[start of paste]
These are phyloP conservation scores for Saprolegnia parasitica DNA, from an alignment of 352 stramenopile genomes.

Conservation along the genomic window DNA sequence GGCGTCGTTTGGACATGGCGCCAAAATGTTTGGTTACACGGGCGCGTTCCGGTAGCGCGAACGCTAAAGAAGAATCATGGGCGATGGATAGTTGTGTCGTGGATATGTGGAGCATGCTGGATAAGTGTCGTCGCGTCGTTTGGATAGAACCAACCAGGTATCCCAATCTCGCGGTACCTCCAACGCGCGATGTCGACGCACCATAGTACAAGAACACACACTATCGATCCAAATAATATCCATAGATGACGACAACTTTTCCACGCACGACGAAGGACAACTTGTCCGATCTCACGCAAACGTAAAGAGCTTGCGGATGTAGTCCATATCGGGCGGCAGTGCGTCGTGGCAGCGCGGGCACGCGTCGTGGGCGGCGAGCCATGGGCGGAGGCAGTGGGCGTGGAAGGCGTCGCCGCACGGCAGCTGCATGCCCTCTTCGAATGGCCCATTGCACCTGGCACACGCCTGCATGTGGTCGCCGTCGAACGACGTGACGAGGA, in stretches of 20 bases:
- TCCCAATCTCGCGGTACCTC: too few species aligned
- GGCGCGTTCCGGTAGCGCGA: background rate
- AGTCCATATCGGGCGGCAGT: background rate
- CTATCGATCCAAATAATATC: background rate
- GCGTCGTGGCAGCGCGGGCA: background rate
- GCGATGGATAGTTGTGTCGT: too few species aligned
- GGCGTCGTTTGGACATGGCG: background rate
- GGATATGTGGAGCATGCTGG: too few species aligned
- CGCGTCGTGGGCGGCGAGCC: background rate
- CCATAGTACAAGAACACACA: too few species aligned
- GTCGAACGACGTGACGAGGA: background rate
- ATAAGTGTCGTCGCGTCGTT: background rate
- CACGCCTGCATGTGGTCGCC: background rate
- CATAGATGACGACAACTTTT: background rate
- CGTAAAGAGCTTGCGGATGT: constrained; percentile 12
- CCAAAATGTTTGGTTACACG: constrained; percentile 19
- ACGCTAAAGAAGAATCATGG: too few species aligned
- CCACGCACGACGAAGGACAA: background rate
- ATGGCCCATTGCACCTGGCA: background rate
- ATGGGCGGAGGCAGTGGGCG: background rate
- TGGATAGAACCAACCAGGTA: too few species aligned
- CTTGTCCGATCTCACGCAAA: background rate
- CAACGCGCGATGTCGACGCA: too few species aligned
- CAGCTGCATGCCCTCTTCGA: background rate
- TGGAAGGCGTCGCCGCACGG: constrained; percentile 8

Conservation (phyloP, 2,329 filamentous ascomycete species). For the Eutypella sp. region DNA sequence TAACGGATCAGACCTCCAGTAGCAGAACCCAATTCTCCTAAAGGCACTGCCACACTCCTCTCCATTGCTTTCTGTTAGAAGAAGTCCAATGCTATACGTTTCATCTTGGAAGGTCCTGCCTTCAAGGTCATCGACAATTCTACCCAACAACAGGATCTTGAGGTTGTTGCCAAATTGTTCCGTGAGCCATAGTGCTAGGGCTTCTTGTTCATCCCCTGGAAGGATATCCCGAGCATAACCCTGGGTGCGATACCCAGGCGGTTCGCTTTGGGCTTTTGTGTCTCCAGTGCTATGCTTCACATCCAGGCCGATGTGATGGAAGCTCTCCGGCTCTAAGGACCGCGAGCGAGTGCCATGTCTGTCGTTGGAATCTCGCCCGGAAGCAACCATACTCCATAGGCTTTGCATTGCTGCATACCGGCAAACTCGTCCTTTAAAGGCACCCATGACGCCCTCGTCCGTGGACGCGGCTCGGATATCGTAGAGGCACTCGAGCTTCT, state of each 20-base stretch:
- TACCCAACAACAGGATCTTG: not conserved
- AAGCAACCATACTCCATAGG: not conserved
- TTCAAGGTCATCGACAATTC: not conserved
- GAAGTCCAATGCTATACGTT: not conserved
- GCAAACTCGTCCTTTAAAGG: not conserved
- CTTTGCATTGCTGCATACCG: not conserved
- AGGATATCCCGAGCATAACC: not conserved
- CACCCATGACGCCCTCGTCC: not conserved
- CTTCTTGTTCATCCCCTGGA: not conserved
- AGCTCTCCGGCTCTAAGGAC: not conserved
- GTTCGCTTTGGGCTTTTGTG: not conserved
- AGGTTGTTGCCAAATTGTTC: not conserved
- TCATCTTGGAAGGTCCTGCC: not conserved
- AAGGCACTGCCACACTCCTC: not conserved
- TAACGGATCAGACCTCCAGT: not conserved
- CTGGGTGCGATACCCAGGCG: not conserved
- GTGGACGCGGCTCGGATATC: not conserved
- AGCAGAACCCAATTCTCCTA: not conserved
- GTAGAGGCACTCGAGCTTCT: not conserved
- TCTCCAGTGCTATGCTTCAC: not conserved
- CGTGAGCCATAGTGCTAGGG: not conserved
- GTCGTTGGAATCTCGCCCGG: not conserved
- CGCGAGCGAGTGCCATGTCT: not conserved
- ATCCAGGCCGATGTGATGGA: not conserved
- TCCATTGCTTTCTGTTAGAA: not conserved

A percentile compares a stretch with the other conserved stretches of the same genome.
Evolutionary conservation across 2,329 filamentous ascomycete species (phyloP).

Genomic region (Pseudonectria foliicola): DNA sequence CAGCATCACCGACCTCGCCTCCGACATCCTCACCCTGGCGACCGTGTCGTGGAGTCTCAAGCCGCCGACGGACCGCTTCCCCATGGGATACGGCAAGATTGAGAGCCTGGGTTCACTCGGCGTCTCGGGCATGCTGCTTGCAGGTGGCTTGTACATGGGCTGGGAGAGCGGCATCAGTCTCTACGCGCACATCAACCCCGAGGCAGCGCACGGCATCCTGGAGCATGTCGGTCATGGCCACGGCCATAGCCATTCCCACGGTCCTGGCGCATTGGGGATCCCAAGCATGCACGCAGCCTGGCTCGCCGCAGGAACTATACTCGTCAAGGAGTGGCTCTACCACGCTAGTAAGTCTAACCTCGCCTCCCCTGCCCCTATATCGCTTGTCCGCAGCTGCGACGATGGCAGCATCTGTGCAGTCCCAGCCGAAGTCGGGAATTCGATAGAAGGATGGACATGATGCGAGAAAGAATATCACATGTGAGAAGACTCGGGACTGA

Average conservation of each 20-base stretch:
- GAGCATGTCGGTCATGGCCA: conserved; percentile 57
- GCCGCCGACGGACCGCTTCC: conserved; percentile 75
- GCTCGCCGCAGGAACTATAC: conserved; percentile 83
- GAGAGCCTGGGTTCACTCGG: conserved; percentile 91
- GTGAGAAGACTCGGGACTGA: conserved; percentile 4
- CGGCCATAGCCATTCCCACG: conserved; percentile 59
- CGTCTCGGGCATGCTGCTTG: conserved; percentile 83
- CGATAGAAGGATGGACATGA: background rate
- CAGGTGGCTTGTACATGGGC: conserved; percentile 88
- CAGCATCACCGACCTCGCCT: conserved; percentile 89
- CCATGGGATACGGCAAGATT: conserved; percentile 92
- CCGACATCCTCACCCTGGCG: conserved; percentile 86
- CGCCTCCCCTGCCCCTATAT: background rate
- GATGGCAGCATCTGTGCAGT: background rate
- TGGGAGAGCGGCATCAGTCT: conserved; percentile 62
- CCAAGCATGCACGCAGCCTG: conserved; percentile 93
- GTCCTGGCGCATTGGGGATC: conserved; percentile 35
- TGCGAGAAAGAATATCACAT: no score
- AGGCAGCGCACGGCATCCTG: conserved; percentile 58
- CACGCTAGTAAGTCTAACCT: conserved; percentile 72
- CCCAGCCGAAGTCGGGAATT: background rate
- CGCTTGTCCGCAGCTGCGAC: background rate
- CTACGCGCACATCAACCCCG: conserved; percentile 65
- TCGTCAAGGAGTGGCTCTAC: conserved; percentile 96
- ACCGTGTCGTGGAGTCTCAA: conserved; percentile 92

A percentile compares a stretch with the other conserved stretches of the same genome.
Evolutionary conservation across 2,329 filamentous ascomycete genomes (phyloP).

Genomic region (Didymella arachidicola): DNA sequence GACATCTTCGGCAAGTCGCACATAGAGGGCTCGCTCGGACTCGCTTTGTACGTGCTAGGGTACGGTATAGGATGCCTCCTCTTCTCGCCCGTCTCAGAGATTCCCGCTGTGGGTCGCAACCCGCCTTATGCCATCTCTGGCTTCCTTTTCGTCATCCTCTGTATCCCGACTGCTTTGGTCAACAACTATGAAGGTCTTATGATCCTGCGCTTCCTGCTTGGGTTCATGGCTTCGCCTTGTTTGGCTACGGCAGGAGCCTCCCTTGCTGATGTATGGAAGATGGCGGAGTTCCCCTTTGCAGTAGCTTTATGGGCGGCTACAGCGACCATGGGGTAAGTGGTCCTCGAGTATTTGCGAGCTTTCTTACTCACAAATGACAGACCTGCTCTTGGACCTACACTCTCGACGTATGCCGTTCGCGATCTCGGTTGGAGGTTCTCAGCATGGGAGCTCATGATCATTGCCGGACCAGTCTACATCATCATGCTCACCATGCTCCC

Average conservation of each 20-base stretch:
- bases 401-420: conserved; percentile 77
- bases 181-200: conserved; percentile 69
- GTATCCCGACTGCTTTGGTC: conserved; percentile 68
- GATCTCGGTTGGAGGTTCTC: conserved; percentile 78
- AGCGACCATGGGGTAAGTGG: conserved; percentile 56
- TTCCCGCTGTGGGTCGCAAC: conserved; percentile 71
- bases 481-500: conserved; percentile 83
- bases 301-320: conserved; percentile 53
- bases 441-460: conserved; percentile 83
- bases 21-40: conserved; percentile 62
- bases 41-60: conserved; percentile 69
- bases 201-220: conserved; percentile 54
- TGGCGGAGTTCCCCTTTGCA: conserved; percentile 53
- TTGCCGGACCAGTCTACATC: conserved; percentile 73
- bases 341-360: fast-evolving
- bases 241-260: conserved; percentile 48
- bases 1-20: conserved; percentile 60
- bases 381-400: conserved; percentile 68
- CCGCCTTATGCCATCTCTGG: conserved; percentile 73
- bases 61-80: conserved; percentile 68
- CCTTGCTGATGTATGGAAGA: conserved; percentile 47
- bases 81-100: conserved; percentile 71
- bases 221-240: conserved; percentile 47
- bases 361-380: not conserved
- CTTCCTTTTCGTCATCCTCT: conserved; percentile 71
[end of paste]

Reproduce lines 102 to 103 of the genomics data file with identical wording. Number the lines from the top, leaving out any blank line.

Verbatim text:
- bases 241-260: conserved; percentile 48
- bases 1-20: conserved; percentile 60